Section of the History of Medicine
The Section of the History of Medicine is a freestanding unit in the Yale University School of Medicine engaged with research and teaching in the history of medicine, the life sciences, and public health. In addition to instruction for medical students, including mentoring M.D. theses, the faculty collaborates with colleagues in the History Department, in the Program in the History of Science and Medicine, which offers graduate programs leading to the M.A., Ph.D., and combined M.D./Ph.D. degrees and an undergraduate major in the History of Science/History of Medicine. The Section contributes to the Program's colloquia, and Distinguished Annual Lectures, workshops, and symposia in medical history. Through research and teaching, the faculty seeks to understand medical ideas, practices, and institutions in their broad social and cultural contexts, and to provide intellectual tools to engage with the challenges faced by contemporary medicine.
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Almeling explains why no medical specialty exists that is devoted to male reproductive health—the guy equivalent of gynecology. When it comes to penis science, it seems, men have gotten shafted.
- February 10, 2021
Naomi Rogers, professor of the history of medicine at the Yale School of Medicine, said while polio was not a large driver of childhood illness or death, the possible paralytic effects of polio struck fear in many American families, particularly during the summer months when polio cases were known to rise.
- February 02, 2021Source: Yale News
During the COVID-19 pandemic, Naomi Rogers, professor in the history of medicine and history in the Faculty of Arts and Sciences, has been called upon by the media and others to offer a historical perspective on epidemics, public health, science, and medicine. She recently spoke with YaleNews about what past epidemics can teach us about the present crisis, what the pandemic has taught her as a historian, and how a rise in misinformation and anti-science sentiments during a public health emergency is nothing new.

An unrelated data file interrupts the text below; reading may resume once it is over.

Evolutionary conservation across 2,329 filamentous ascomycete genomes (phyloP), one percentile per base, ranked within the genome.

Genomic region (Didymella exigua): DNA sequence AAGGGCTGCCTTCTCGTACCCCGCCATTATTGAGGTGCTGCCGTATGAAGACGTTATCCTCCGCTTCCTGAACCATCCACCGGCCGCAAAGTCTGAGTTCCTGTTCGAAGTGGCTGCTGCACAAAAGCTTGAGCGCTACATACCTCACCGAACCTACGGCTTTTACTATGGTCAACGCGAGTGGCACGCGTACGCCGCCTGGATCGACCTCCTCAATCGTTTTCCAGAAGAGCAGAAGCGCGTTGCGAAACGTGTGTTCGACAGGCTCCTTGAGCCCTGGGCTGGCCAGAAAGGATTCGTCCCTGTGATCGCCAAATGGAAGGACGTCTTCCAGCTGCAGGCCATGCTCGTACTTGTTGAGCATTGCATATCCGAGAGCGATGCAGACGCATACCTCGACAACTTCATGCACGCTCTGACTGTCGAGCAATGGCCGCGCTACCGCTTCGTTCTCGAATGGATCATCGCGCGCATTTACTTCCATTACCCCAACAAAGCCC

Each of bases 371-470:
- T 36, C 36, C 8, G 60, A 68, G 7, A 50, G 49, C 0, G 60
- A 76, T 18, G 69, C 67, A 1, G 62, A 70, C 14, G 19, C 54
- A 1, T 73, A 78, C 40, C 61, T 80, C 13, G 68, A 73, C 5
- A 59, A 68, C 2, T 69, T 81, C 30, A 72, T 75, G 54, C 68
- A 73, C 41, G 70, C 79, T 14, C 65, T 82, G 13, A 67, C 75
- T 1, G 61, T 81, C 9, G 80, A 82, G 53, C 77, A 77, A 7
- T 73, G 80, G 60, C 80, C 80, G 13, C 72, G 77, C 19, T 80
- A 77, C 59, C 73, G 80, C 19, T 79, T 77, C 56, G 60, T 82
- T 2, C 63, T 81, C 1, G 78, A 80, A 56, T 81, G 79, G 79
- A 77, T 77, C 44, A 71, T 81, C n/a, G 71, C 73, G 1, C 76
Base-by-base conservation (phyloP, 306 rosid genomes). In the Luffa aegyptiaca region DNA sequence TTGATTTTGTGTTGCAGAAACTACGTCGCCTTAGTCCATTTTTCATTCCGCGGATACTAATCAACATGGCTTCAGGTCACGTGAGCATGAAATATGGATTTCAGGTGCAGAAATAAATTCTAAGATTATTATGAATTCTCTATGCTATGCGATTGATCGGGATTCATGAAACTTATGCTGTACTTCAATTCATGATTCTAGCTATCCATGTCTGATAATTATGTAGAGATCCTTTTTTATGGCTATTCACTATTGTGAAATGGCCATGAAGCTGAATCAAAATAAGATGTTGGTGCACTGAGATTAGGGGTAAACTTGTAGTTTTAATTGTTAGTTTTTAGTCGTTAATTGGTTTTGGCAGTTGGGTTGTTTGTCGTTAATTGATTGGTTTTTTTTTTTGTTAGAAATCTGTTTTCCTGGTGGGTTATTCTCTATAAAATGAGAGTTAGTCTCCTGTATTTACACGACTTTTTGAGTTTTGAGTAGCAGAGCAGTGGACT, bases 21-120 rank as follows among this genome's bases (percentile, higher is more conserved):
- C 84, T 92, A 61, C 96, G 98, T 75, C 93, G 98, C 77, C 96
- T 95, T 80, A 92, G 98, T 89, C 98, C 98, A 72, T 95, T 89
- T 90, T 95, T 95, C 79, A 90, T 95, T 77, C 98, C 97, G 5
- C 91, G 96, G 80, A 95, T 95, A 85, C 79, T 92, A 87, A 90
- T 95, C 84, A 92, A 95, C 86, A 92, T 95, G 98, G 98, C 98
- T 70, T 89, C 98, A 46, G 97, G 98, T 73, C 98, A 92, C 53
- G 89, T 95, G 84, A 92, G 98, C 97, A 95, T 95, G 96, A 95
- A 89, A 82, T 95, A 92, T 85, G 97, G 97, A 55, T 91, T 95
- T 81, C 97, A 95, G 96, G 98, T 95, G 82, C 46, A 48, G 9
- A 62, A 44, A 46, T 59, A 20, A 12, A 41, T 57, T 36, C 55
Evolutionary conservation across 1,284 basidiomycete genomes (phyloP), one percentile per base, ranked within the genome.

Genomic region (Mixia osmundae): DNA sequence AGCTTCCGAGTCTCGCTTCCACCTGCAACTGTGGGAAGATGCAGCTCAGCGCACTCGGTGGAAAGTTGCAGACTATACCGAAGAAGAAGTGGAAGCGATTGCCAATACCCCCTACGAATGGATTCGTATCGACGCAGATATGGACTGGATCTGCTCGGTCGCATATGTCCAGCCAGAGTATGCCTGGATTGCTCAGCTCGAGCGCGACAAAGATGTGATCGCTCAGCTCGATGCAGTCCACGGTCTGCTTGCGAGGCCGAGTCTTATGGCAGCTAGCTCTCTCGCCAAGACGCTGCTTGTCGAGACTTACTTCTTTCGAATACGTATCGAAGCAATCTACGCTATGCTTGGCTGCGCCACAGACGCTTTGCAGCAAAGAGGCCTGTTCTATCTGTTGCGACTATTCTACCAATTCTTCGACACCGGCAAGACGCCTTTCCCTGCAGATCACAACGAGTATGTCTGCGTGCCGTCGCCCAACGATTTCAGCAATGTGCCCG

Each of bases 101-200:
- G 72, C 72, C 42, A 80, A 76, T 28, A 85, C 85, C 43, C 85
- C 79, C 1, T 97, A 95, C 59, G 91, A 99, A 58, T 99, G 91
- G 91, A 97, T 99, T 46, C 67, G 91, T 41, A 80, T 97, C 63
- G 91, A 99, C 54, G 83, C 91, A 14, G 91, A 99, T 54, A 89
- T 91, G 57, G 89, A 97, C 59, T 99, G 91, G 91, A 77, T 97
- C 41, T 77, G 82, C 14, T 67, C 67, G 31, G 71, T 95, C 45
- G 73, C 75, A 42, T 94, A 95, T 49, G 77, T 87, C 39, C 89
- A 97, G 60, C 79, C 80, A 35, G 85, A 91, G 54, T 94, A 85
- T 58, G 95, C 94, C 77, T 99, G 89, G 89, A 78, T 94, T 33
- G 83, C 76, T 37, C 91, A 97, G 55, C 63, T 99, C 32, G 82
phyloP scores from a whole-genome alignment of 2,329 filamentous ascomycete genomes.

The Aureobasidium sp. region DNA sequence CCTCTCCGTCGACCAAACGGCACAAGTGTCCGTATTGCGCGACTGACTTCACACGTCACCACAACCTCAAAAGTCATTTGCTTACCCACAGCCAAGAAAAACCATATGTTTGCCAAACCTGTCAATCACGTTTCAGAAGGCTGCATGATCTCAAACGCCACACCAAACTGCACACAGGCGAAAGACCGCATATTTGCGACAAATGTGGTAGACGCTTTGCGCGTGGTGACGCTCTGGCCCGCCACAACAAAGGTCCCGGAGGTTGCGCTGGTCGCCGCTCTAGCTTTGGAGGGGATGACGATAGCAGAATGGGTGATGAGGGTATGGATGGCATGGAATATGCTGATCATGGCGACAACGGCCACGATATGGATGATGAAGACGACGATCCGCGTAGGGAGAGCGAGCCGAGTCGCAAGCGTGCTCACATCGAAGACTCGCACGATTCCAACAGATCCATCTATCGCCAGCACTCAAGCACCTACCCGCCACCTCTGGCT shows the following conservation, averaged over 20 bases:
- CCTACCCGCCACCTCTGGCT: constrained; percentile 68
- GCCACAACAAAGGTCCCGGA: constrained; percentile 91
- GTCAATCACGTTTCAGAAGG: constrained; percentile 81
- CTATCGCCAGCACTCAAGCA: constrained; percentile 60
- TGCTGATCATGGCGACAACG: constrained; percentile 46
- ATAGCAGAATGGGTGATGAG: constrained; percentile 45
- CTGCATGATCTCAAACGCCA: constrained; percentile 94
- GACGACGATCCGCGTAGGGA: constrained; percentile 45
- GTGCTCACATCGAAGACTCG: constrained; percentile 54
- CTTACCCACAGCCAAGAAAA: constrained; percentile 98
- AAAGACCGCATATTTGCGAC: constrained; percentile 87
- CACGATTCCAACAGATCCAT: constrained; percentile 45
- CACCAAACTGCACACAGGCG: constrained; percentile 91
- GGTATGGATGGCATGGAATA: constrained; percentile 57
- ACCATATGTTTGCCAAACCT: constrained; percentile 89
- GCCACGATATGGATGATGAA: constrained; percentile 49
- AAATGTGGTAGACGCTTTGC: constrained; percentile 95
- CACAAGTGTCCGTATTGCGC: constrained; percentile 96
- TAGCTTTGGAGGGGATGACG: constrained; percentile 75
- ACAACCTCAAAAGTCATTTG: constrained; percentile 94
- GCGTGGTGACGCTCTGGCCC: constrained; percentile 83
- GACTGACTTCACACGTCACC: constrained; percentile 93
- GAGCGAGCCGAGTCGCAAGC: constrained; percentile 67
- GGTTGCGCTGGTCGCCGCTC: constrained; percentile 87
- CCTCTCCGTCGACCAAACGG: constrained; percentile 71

- January 08, 2021Source: Popular Science
After the invention of the smallpox treatment, some resisted it, says Naomi Rogers, a professor of the history of medicine at the Yale School of Medicine. Others were concerned about access and equity.
- December 16, 2020Source: Stars and Stripes
"In the 50s and early 60s, it was really a high point of medical American science," said Naomi Rogers, a professor of the history of medicine at Yale University.
- November 12, 2020Source: The Washington Post
Storing and distributing a vaccine — especially the potential Pfizer vaccine, which must be frozen until use at -70°C, around the temperature of dry ice — poses a significant challenge. Rural cattle breeders offer a solution.
- October 28, 2020Source: Inside Higher Ed
Naomi Rogers says COVID-19 has "highlighted problems which many Yale faculty and staff had been able to keep under the radar with a kind of patchwork of care that is now almost impossible to reestablish or rely on."
- October 23, 2020
Professor Naomi Rogers Wed, 28 October 2020 1:15 – 3:00 EST
- September 30, 2020Source: Nature
This is a significant moment, says Naomi Rogers, a historian of medicine at Yale University in New Haven, Connecticut. “It’s an even more powerful example of the devastation of this particular pandemic, which, as we live through it, has been very easy to normalize."
- September 23, 2020
Evaluating and Deploying Covid-19 Vaccines — The Importance of Transparency, Scientific Integrity, and Public TrustSource: The New England Journal of Medicine
Jason L. Schwartz, PhD